Why a Hunting Bullet is a Compromise

by
posted on September 18, 2018
hunting-bullets-lede.jpg
As the physical link between hunter and game, the bullet plays a vital role in any hunt. For this reason, a heavy reliance and high expectations ride on a hunting bullet's performance. While a hunting bullet may appear to be a simple assembly of two or more unsophisticated parts, every bullet combines a complex series of engineering compromises and tradeoffs. Because a well-designed bullet requires a unique combination of engineering and experience, the design process comprises equal parts art and science.

From the standpoint of interior ballistics, the ideal hunting rifle bullet would be a bore-diameter, homogenous cylinder. Such a bullet would be cheap, easy to manufacture and have maximum bearing surface for superior accuracy. From the standpoint of exterior ballistics, on the other hand, an efficient hunting rifle bullet would have a high length-to-diameter ratio, a sharp, drag-reducing point and a tapered base (boattail). Such a bullet would offer high retained velocity and energy, flat trajectory and minimum wind drift. From the standpoint of terminal ballistics, the ideal hunting rifle bullet would combine sub-m.o.a. accuracy with reliable penetration, consistent double-diameter expansion and 100 percent weight retention. 

The problem is that all of the above requirements pull rifle bullet designers in different and often mutually exclusive directions. As a result, all rifle bullets are a compromise; none is perfect. All bullet designers begin with a set of performance criteria that determines the engineering compromises they will use in designing a specific bullet. Their criteria may meet your requirements—or prove totally unsatisfactory. For this reason, manufacturers offer hunting rifle bullets in a bewildering array of calibers, weights, profiles and constructions. 

In the end, the shooter must first determine the performance parameters they need from their rifle bullets, and then select the bullet profile, weight and construction that will provide the performance they seek. Begin this process by reviewing all the bullets offered in your particular caliber in manufacturers' literature. The select an appropriate ogive and tail profile based on the ranges expected to be encountered. Next, select a bullet weight appropriate for the intended game. Lastly, select a bullet construction appropriate to the hunting conditions and size of the game.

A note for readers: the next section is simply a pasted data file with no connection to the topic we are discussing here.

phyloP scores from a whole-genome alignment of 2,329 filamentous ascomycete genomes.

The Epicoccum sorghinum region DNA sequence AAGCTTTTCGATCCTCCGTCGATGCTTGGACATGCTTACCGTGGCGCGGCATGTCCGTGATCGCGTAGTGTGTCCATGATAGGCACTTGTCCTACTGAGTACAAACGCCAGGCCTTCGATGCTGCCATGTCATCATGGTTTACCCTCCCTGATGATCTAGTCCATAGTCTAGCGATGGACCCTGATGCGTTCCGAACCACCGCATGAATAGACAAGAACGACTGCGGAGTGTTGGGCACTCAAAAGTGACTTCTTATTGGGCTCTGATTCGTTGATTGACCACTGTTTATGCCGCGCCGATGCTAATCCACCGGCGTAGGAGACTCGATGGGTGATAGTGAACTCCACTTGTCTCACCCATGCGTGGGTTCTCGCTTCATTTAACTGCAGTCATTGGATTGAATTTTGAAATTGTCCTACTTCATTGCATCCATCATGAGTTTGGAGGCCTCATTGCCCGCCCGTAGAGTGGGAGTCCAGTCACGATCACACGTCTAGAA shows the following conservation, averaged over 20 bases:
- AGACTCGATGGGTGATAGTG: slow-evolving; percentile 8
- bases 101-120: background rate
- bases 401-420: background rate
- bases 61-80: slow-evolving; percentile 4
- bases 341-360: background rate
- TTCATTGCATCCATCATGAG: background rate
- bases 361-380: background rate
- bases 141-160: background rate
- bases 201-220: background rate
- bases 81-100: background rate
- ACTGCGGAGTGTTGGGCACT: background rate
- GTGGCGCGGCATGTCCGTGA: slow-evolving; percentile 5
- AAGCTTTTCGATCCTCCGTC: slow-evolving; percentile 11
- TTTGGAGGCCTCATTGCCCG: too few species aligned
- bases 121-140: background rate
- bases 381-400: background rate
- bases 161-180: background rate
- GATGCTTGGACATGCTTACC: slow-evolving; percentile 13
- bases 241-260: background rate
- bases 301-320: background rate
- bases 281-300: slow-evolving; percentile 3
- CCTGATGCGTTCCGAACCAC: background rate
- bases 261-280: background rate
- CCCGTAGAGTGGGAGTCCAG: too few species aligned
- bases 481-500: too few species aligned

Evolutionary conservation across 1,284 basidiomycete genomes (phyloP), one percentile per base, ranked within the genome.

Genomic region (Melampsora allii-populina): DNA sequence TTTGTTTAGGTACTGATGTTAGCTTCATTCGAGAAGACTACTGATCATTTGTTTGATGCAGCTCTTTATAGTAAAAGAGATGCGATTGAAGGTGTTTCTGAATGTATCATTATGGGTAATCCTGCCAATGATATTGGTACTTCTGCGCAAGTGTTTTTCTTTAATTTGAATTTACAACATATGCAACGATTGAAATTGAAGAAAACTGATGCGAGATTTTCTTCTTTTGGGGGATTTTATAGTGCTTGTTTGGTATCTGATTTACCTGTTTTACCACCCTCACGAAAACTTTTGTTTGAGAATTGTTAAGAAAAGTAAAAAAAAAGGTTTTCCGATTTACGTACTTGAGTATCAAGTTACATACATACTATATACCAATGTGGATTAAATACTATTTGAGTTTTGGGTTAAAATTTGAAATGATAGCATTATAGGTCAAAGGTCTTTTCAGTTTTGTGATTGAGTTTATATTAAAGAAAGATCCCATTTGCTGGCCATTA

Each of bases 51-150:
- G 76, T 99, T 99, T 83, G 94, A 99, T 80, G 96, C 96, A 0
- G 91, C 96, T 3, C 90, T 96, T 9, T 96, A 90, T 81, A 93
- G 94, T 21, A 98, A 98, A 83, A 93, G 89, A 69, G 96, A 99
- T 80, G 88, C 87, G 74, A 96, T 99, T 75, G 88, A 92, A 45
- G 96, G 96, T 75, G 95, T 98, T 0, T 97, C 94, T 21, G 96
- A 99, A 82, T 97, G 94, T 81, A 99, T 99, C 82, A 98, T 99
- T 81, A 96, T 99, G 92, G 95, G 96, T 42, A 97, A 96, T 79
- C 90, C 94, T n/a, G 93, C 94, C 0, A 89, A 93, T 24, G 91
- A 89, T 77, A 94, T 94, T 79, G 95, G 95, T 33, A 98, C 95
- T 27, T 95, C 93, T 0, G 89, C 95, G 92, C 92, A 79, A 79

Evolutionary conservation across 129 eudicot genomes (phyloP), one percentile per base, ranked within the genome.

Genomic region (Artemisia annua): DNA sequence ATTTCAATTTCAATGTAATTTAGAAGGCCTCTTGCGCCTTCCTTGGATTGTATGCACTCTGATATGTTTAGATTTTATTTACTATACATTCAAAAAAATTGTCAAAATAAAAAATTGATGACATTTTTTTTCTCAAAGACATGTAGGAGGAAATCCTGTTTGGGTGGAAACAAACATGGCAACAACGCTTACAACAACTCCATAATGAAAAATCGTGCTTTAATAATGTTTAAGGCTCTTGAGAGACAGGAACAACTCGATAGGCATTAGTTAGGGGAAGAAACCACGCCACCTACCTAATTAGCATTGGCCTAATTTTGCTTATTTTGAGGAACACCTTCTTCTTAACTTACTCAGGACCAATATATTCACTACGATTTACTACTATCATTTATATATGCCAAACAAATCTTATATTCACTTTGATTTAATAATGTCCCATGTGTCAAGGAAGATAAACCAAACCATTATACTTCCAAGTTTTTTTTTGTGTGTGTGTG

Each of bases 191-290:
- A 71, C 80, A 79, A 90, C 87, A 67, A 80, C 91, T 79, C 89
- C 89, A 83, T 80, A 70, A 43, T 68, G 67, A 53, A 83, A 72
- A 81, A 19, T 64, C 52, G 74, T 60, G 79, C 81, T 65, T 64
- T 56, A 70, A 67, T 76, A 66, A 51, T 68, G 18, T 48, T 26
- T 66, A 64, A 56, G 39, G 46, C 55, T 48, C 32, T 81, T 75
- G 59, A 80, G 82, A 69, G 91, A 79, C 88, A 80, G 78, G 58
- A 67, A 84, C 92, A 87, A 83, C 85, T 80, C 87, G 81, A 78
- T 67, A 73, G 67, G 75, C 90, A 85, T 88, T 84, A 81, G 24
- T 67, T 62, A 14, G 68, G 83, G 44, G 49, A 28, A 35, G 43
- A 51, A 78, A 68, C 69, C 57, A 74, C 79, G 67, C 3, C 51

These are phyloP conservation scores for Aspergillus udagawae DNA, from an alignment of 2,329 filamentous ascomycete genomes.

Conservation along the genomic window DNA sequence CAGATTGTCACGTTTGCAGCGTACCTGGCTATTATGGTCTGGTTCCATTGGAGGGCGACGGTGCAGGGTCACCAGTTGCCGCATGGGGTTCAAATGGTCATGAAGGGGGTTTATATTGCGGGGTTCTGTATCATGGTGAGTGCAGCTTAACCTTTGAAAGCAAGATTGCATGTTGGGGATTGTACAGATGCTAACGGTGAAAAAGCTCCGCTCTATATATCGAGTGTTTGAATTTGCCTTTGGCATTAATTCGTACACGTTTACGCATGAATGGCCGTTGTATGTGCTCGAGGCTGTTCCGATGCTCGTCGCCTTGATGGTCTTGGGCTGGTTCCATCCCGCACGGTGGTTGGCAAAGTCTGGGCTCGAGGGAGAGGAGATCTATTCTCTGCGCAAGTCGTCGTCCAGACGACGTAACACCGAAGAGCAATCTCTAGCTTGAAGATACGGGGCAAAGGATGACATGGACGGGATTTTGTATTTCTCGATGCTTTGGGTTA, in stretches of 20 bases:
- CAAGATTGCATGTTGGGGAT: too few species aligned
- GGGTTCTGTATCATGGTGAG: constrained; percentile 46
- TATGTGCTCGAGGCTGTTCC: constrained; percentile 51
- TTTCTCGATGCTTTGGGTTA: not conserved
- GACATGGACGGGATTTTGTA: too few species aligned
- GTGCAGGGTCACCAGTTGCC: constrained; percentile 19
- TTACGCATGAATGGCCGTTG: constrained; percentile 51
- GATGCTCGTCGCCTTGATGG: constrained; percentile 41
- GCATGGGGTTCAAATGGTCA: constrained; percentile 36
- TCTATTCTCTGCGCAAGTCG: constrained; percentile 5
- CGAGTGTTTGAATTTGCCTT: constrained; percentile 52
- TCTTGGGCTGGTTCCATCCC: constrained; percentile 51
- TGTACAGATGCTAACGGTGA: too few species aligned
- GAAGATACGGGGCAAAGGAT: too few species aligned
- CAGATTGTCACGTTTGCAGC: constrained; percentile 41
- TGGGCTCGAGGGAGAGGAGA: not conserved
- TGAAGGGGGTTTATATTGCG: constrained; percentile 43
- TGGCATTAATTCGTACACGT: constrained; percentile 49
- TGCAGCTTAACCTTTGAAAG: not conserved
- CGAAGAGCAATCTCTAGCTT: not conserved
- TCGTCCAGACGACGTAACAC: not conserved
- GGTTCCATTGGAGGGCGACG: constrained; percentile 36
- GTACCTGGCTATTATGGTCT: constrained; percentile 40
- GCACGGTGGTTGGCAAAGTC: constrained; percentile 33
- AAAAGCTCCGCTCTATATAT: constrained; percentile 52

If you're curious about what we mean by "ogive," "tail profile" and "bullet construction," we're going to be covering just that in this space next week.

Latest

Courtesy Winchester Repeating Arms Facebook
Courtesy Winchester Repeating Arms Facebook

What's the Difference Between Gas-Operated & Inertia-Driven Shotguns?

A semi-auto is a semi-auto, right? Not exactly. Each shotgun type has its pros and cons; here's what newbies need to know.

What is FITASC?

Well, for starters, one of the toughest clay target sports in the world...

Exzellent! American Junior Shotgunners Triumph in Germany

USA Shooting’s junior shotgun athletes earned six medals at the ISSF Junior World Cup.

7 Pistol-Shooting Tips For People With Arthritis

Don't let "Uncle Arthur" get between you and the sport you love.

NRA Family Favorites: May 21, 2022

We love our readers ... and we also love to read! Here are some of our favorite stories from around the whole family of NRA publications this past week.

Video Review: Colt King Cobra Target Revolver

This precision wheelgun was designed for sharpshooters, but it's versatile enough for so much more.

Interests



Get the best of NRA Family delivered to your inbox.